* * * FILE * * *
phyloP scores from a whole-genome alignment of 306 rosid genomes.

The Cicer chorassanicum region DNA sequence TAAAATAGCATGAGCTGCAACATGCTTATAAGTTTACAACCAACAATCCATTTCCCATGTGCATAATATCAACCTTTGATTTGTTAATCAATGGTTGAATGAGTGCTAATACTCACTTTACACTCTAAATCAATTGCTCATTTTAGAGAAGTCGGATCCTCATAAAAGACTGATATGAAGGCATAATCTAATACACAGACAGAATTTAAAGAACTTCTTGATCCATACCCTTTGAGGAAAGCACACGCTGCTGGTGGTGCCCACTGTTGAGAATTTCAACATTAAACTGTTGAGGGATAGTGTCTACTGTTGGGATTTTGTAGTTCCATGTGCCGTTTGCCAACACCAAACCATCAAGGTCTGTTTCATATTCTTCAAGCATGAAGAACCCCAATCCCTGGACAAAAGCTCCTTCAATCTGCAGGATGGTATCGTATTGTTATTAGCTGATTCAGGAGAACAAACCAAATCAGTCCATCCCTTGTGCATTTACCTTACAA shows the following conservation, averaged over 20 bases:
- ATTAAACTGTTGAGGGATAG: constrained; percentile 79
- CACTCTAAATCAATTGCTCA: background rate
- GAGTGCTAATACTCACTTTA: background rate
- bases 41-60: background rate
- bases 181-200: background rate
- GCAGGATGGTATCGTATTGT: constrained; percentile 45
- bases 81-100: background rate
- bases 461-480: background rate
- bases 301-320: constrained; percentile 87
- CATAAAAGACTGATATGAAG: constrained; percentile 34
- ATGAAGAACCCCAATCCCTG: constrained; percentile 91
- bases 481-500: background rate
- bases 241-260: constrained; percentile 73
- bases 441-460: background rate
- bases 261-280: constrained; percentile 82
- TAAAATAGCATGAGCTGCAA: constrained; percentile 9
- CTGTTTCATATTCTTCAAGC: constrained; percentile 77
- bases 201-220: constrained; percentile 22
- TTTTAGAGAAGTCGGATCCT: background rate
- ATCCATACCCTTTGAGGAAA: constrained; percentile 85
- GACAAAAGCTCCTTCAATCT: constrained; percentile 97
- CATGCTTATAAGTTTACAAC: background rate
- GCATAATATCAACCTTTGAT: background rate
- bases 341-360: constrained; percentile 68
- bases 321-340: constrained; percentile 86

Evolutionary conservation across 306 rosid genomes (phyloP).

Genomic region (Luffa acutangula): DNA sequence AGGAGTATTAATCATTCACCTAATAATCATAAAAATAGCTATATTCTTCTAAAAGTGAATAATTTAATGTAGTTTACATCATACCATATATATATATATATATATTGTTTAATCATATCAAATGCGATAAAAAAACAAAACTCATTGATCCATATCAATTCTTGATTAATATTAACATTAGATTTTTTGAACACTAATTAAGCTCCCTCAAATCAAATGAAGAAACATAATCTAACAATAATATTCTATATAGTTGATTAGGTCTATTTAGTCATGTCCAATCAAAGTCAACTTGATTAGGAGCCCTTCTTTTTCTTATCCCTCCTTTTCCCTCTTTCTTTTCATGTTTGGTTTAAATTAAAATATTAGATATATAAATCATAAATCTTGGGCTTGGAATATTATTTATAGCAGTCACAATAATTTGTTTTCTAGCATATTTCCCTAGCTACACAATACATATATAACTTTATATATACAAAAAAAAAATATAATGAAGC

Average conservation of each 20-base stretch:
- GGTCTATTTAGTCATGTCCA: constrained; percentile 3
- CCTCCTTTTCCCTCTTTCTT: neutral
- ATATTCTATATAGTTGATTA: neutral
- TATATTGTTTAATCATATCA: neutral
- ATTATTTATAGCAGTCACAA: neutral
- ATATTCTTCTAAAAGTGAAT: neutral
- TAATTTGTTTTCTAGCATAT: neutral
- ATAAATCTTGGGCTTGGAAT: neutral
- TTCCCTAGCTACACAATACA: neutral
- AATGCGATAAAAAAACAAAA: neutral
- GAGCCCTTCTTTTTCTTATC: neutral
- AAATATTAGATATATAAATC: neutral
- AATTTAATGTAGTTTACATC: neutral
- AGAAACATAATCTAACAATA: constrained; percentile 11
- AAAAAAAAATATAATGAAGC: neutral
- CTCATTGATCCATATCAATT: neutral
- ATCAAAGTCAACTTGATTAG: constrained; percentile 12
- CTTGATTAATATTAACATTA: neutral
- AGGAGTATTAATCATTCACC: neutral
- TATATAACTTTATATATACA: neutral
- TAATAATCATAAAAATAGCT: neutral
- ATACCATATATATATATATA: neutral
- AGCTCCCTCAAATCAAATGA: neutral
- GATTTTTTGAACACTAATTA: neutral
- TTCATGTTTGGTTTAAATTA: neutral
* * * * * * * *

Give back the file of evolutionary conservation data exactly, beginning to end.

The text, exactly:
phyloP scores from a whole-genome alignment of 306 rosid genomes.

The Cicer chorassanicum region DNA sequence TAAAATAGCATGAGCTGCAACATGCTTATAAGTTTACAACCAACAATCCATTTCCCATGTGCATAATATCAACCTTTGATTTGTTAATCAATGGTTGAATGAGTGCTAATACTCACTTTACACTCTAAATCAATTGCTCATTTTAGAGAAGTCGGATCCTCATAAAAGACTGATATGAAGGCATAATCTAATACACAGACAGAATTTAAAGAACTTCTTGATCCATACCCTTTGAGGAAAGCACACGCTGCTGGTGGTGCCCACTGTTGAGAATTTCAACATTAAACTGTTGAGGGATAGTGTCTACTGTTGGGATTTTGTAGTTCCATGTGCCGTTTGCCAACACCAAACCATCAAGGTCTGTTTCATATTCTTCAAGCATGAAGAACCCCAATCCCTGGACAAAAGCTCCTTCAATCTGCAGGATGGTATCGTATTGTTATTAGCTGATTCAGGAGAACAAACCAAATCAGTCCATCCCTTGTGCATTTACCTTACAA shows the following conservation, averaged over 20 bases:
- ATTAAACTGTTGAGGGATAG: constrained; percentile 79
- CACTCTAAATCAATTGCTCA: background rate
- GAGTGCTAATACTCACTTTA: background rate
- bases 41-60: background rate
- bases 181-200: background rate
- GCAGGATGGTATCGTATTGT: constrained; percentile 45
- bases 81-100: background rate
- bases 461-480: background rate
- bases 301-320: constrained; percentile 87
- CATAAAAGACTGATATGAAG: constrained; percentile 34
- ATGAAGAACCCCAATCCCTG: constrained; percentile 91
- bases 481-500: background rate
- bases 241-260: constrained; percentile 73
- bases 441-460: background rate
- bases 261-280: constrained; percentile 82
- TAAAATAGCATGAGCTGCAA: constrained; percentile 9
- CTGTTTCATATTCTTCAAGC: constrained; percentile 77
- bases 201-220: constrained; percentile 22
- TTTTAGAGAAGTCGGATCCT: background rate
- ATCCATACCCTTTGAGGAAA: constrained; percentile 85
- GACAAAAGCTCCTTCAATCT: constrained; percentile 97
- CATGCTTATAAGTTTACAAC: background rate
- GCATAATATCAACCTTTGAT: background rate
- bases 341-360: constrained; percentile 68
- bases 321-340: constrained; percentile 86

Evolutionary conservation across 306 rosid genomes (phyloP).

Genomic region (Luffa acutangula): DNA sequence AGGAGTATTAATCATTCACCTAATAATCATAAAAATAGCTATATTCTTCTAAAAGTGAATAATTTAATGTAGTTTACATCATACCATATATATATATATATATATTGTTTAATCATATCAAATGCGATAAAAAAACAAAACTCATTGATCCATATCAATTCTTGATTAATATTAACATTAGATTTTTTGAACACTAATTAAGCTCCCTCAAATCAAATGAAGAAACATAATCTAACAATAATATTCTATATAGTTGATTAGGTCTATTTAGTCATGTCCAATCAAAGTCAACTTGATTAGGAGCCCTTCTTTTTCTTATCCCTCCTTTTCCCTCTTTCTTTTCATGTTTGGTTTAAATTAAAATATTAGATATATAAATCATAAATCTTGGGCTTGGAATATTATTTATAGCAGTCACAATAATTTGTTTTCTAGCATATTTCCCTAGCTACACAATACATATATAACTTTATATATACAAAAAAAAAATATAATGAAGC

Average conservation of each 20-base stretch:
- GGTCTATTTAGTCATGTCCA: constrained; percentile 3
- CCTCCTTTTCCCTCTTTCTT: neutral
- ATATTCTATATAGTTGATTA: neutral
- TATATTGTTTAATCATATCA: neutral
- ATTATTTATAGCAGTCACAA: neutral
- ATATTCTTCTAAAAGTGAAT: neutral
- TAATTTGTTTTCTAGCATAT: neutral
- ATAAATCTTGGGCTTGGAAT: neutral
- TTCCCTAGCTACACAATACA: neutral
- AATGCGATAAAAAAACAAAA: neutral
- GAGCCCTTCTTTTTCTTATC: neutral
- AAATATTAGATATATAAATC: neutral
- AATTTAATGTAGTTTACATC: neutral
- AGAAACATAATCTAACAATA: constrained; percentile 11
- AAAAAAAAATATAATGAAGC: neutral
- CTCATTGATCCATATCAATT: neutral
- ATCAAAGTCAACTTGATTAG: constrained; percentile 12
- CTTGATTAATATTAACATTA: neutral
- AGGAGTATTAATCATTCACC: neutral
- TATATAACTTTATATATACA: neutral
- TAATAATCATAAAAATAGCT: neutral
- ATACCATATATATATATATA: neutral
- AGCTCCCTCAAATCAAATGA: neutral
- GATTTTTTGAACACTAATTA: neutral
- TTCATGTTTGGTTTAAATTA: neutral